Becoming Beside Ourselves continues the investigation that the renowned cultural theorist and mathematician Brian Rotman began in his previous books Signifying Nothing and Ad Infinitum...The Ghost in Turing’s Machine: exploring certain signs and the conceptual innovations and subjectivities that they facilitate or foreclose. In Becoming Beside Ourselves, Rotman turns his attention to alphabetic writing or the inscription of spoken language. Contending that all media configure what they mediate, he maintains that alphabetic writing has long served as the West’s dominant cognitive technology. Its logic and limitations have shaped thought and affect from its inception until the present. Now its grip on Western consciousness is giving way to virtual technologies and networked media, which are reconfiguring human subjectivity just as alphabetic texts have done for millennia. Alphabetic texts do not convey the bodily gestures of human speech: the hesitations, silences, and changes of pitch that infuse spoken language with affect. Rotman suggests that by removing the body from communication, alphabetic texts enable belief in singular, disembodied, authoritative forms of being such as God and the psyche. He argues that while disembodied agencies are credible and real to “lettered selves,” they are increasingly incompatible with selves and subjectivities formed in relation to new virtual technologies and networked media. Digital motion-capture technologies are restoring gesture and even touch to a prominent role in communication. Parallel computing is challenging the linear thought patterns and ideas of singularity facilitated by alphabetic language. Barriers between self and other are breaking down as the networked self is traversed by other selves to become multiple and distributed, formed through many actions and perceptions at once. The digital self is going plural, becoming beside itself.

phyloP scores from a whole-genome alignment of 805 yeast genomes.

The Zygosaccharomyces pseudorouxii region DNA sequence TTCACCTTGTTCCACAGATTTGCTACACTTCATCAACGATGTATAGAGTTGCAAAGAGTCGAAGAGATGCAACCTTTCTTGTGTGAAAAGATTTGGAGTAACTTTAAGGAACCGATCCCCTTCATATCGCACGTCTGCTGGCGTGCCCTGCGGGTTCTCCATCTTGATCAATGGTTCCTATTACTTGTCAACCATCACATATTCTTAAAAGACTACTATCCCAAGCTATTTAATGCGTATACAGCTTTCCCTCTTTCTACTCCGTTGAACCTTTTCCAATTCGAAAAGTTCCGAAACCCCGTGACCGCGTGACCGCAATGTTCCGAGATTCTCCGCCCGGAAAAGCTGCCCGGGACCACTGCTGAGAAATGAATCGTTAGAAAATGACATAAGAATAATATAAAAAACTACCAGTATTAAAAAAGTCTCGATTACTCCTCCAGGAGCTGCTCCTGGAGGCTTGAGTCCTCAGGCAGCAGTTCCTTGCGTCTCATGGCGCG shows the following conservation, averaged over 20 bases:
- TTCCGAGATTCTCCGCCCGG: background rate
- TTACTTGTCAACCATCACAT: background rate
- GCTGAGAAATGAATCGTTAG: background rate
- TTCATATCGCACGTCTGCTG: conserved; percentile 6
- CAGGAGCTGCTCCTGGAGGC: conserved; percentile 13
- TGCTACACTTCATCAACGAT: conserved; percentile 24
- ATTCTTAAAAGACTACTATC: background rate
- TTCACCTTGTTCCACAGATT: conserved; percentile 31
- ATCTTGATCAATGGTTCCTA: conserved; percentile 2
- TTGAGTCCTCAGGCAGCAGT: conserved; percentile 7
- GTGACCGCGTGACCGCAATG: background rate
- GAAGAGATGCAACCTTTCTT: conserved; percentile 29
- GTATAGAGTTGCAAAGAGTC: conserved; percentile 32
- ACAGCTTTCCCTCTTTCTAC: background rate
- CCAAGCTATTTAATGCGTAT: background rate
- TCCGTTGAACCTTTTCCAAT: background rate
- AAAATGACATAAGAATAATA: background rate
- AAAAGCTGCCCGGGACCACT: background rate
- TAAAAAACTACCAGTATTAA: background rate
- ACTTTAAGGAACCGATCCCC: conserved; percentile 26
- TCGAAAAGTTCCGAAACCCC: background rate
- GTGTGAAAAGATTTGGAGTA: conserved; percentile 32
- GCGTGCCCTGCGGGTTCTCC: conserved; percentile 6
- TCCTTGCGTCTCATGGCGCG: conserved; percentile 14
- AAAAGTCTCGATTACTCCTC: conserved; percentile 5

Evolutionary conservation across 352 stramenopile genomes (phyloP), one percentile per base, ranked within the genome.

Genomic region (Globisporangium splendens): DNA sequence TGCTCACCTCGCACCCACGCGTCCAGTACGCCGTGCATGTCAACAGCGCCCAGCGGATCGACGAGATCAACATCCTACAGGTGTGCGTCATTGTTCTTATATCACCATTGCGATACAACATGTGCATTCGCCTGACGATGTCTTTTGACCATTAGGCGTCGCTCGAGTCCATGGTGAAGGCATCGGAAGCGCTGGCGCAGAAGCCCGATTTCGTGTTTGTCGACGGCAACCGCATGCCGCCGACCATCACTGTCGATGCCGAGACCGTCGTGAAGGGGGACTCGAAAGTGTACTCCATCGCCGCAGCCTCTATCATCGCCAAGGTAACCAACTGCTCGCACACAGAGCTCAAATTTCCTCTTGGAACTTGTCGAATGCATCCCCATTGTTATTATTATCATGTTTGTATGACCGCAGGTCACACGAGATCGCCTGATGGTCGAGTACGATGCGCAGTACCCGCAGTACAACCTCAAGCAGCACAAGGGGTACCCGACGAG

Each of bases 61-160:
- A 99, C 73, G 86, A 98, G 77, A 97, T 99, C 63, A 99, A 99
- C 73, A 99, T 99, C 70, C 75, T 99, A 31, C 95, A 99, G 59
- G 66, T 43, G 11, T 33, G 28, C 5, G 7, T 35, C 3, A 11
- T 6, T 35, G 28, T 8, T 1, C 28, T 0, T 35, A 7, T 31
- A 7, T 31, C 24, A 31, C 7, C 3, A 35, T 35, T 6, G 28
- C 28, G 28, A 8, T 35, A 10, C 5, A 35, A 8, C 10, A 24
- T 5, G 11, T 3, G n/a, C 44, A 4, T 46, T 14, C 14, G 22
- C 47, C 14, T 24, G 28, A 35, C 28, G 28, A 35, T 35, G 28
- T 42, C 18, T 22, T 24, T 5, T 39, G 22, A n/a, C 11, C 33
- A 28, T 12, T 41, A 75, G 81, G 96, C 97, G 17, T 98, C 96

Weaving Self evidence